Good news for donkeys with inspirational methods at brilliant sanctuary  

Good news for donkeys with inspirational methods at brilliant sanctuary   

By Jill Dando News

It is good news for donkeys at a superb sanctuary.

The Donkey Sanctuary’s ecology and conservation team and their volunteers have been using centuries-old methods of managing hedges to help improve the environment for native wildlife and create effective windbreaks and enrichment features for the resident Sanctuary donkeys.

As visitors turn off the main road towards the Sidmouth sanctuary, they may notice a hundred or so metres of hedging has been lowered, and on closer inspection will see the hedge stems have been cut and laid down in the same direction.

This traditional method of laying a hedgerow is a sustainable management practice, which will improve the health and longevity of the hedge. Historically, this method was implemented to create a strong secure natural field boundary for protecting livestock.

It also provides a vitally important refuge for wildlife, as the regrowth creates a denser hedge which produces more nuts, berries and nectar for birds, small mammals and insects to eat, as well as safer nesting sites and connectivity for animals as they move around the landscape.

The work along the showcase hedge at the entrance to the Sanctuary has provided some well-received enrichment for the resident herds, who have been offered the offcuts of hawthorn and hazel to munch through.

Enrichment is very important for the resident donkeys and provides them with opportunities to interact with their environment, make choices and to be more mentally active. Browsing can alleviate boredom and add essential fibre to their diet and help with weight management.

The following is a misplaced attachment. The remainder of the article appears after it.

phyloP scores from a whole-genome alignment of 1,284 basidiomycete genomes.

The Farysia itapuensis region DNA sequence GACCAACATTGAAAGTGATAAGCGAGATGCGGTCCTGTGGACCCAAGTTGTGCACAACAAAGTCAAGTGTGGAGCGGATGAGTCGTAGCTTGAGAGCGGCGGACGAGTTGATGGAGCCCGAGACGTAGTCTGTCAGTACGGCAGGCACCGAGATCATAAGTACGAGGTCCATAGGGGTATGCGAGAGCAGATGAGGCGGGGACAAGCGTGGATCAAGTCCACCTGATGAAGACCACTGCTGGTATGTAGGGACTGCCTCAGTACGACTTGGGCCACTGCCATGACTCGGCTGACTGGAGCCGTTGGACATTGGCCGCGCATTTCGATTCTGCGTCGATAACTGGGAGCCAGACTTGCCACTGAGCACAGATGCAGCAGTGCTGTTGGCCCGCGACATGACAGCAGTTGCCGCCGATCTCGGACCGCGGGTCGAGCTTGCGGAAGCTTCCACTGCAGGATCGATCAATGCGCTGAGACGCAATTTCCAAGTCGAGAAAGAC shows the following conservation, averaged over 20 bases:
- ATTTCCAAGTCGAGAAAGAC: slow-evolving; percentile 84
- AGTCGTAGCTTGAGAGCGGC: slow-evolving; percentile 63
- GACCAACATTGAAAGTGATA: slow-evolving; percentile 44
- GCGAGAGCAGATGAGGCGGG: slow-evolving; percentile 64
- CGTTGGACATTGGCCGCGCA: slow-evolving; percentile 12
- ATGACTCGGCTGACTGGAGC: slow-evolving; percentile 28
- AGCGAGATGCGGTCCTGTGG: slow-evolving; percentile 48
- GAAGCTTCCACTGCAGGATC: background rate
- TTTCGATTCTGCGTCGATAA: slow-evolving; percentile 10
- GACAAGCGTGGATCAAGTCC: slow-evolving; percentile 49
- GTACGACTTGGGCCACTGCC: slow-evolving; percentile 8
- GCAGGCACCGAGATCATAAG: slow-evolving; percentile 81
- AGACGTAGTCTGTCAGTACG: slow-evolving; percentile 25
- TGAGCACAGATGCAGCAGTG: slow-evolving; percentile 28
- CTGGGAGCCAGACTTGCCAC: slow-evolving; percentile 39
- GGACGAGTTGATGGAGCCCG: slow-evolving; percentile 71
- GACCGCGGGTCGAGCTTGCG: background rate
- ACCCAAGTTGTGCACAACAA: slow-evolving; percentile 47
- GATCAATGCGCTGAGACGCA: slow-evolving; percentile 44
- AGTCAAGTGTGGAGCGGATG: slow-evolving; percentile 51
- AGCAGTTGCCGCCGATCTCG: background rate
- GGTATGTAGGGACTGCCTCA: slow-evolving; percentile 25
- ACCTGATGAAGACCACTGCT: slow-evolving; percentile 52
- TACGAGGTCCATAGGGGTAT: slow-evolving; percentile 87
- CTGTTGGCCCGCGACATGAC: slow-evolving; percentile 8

Hedge laying is a seasonal job that is carried out over the winter months when birds have finished nesting, and shrubs and trees are dormant. Hand tools are predominantly used to partially cut existing shrubs and small trees through their stems at an angle several inches above the ground.

The plants are then laid over in the direction of the hedge, weaved together and secured with stakes. This soon encourages new growth to be produced, which regrows from the base to fill the gaps and create a beautiful strong and dense hedge.

The Donkey Sanctuary’s Ecology and Conservation team and their volunteers have laid many hundreds of metres of hedges across sanctuary sites over the past few years. The new hedges not only provide safe commuting routes, more food and nesting sites to wildlife, but also create secure natural barriers which offer shade, shelter and safety to our donkeys.

Pascal Bisson, Apprentice Ecology and Conservation Officer said: "In their native arid climates, donkeys may spend a lot of time foraging on nutrient-poor, coarse and fibrous vegetation. Here in Devon, hedges and woody vegetation allow our donkeys to express natural foraging behaviour that also provides them with a high fibre diet, keeping them happy and healthy."

The Donkey Sanctuary welcome new volunteers to help their Ecology and Conservation team enhance the biodiversity of the Sanctuary land and improve the landscape for donkeys and generations to come.

For more information, please contact the team on:

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Photos - The Donkey Sanctuary

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